– April 2023
25 European Research Infrastructure Consortia (ERICs) have been set up officially by the EC. As key pillars of the European Research Area (ERA) they are providing their services to researchers across all scientific domains as well as operational users and industry. ERICs are financed by their member states for their basic implementation and upgrades, operation and service provision. ERIC Forum represents a very diverse community: some ERICs provide physical access to facilities while others rely largely if not exclusively on virtual access. Similarly, in contrast to others, some ERICs provide all data in Open Access, cannot deliver any direct service to industry, or may have to sustain operational monitoring duties. ERICs may therefore have different expectations and requirements regarding their position and role in the European ecosystem of RIs.
Since 2017, ERIC Forum has ensured the coordination of activities of joint interest for the ERICs with the aim of strengthening coordination across ERICs, advancing ERICs’ implementation and operation, collectively tackling common challenges, and sharing best practices and knowledge to support both established ERICs and ERICs-to-be. The ERIC Forum has also effectively interacted with the EC and other key stakeholders of the ERA (including ESFRI, EOSC-Association, ERA Forum, and others) and strategically contributed to the development of related policies, making it one of the leading science policy voices in Europe.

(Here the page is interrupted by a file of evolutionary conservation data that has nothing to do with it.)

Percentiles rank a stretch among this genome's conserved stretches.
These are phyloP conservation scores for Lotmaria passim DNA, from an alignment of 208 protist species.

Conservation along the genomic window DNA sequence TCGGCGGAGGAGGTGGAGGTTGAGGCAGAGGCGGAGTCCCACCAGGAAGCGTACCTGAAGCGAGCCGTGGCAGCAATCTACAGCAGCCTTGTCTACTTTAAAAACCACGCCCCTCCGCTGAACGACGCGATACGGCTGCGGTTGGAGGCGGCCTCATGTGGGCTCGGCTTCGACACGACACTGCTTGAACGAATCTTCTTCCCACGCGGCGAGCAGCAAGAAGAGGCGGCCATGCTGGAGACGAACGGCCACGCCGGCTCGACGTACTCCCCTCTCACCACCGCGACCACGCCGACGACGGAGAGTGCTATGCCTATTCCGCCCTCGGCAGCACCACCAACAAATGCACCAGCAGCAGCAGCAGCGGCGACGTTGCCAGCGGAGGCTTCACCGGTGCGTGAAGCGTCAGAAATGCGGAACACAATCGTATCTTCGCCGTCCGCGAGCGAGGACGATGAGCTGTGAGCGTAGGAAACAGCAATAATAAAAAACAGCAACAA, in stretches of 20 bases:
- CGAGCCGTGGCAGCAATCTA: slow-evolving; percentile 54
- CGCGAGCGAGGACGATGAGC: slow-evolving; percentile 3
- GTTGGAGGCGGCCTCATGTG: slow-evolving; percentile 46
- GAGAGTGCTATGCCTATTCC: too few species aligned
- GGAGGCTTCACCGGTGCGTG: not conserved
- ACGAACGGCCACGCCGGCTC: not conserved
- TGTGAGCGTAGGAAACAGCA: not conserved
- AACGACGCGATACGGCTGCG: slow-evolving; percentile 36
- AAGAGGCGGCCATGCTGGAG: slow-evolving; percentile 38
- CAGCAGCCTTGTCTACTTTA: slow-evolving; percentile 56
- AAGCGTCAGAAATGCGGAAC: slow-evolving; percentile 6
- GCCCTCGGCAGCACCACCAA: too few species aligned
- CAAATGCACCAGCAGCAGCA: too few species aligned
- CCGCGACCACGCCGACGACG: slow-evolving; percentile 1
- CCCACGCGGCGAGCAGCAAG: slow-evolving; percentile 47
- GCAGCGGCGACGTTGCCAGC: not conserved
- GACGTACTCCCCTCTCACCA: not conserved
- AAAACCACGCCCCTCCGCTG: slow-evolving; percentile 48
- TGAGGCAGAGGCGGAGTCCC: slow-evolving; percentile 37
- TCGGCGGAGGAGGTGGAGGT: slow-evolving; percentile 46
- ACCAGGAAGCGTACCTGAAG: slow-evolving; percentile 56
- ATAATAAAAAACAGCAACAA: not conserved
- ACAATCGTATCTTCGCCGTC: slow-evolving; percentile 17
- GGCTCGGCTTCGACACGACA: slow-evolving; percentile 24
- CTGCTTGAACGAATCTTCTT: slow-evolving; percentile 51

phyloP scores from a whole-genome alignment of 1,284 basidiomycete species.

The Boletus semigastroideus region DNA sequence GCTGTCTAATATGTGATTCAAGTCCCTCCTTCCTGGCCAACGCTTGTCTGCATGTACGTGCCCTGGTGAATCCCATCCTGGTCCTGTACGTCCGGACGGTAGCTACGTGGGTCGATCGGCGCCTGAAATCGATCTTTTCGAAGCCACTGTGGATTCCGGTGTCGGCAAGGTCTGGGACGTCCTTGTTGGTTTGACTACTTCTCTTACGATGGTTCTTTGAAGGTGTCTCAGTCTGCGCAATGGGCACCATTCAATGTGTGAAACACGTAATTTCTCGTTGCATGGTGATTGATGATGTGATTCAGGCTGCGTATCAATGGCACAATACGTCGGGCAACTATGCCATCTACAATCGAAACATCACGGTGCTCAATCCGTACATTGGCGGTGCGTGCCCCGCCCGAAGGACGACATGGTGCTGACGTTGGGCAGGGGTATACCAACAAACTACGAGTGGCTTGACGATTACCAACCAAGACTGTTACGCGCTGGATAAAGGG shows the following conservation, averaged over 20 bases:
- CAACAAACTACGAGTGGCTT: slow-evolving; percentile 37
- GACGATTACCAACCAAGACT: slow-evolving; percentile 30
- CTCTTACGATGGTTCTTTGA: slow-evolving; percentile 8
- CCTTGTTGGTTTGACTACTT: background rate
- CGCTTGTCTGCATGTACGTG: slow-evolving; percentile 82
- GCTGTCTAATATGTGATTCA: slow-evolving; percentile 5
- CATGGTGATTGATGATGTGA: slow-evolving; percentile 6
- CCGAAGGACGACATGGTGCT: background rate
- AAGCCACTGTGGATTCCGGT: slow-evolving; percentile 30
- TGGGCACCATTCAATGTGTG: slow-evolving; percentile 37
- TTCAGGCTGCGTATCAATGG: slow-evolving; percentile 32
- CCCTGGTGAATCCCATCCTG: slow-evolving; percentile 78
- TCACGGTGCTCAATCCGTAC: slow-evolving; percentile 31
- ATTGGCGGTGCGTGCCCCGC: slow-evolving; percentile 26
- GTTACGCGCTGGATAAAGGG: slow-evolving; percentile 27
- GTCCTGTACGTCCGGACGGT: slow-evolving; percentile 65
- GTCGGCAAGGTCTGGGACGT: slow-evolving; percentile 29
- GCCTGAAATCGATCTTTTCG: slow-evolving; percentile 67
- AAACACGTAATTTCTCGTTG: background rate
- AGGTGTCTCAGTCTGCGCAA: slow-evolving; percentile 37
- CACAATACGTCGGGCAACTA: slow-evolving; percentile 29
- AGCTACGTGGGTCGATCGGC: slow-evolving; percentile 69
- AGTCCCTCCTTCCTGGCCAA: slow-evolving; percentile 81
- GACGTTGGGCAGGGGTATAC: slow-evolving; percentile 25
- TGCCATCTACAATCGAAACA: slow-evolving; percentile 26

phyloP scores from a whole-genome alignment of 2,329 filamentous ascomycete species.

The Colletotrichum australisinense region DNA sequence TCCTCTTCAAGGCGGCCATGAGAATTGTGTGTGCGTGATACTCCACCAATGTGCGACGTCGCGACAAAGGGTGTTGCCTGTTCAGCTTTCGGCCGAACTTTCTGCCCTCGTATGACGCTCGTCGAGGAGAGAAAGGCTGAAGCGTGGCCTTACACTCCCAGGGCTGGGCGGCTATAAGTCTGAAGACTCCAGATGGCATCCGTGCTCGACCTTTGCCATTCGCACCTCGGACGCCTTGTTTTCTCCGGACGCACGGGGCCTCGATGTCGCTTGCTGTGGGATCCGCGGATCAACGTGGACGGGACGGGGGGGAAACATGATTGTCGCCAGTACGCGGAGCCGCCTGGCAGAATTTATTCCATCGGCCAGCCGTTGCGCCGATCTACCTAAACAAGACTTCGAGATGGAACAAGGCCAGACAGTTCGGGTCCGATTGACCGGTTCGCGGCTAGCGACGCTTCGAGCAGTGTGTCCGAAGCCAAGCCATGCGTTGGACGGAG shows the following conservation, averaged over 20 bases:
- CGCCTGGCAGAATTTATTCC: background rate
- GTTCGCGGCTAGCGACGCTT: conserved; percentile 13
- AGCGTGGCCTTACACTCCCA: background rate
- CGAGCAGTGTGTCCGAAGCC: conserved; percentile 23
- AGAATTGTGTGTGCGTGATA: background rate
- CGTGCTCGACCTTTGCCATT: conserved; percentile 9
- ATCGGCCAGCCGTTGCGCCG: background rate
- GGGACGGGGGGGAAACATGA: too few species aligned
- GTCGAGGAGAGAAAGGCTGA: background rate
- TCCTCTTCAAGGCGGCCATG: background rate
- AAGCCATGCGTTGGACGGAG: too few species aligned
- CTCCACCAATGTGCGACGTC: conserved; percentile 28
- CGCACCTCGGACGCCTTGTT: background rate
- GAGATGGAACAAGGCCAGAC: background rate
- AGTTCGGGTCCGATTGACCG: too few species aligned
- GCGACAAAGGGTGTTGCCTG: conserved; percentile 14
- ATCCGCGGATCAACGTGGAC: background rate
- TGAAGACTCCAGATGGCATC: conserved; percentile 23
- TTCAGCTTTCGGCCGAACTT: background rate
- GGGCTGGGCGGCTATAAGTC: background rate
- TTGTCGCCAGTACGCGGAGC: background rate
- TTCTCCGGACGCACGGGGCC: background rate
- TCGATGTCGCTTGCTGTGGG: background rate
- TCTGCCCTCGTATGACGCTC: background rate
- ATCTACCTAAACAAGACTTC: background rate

1. What are your priorities regarding the European RI ecosystem?
ERIC Forum wishes to strategically contribute to the development of the European R&I arena. We recognize ERICs to be long-lasting Research Infrastructures in the ERA, providing cutting edge service and thereby enabling excellent research, while having a strong user base. In view of this ERIC Forum expresses its interest also to co-design the policy aspects of the research and innovation developments in Europe. ERIC Forum continues to strengthen the operations of ERICs via the clusters and would like to approach in a proactive way cross-cluster collaboration, especially to be able to address the key societal challenges. In the long- term ERIC Forum wishes to have strategic links also to key science-policy actors beyond Europe, in order to support the international activities of ERICs in an overarching way.
ERIC’s contribution to Open Science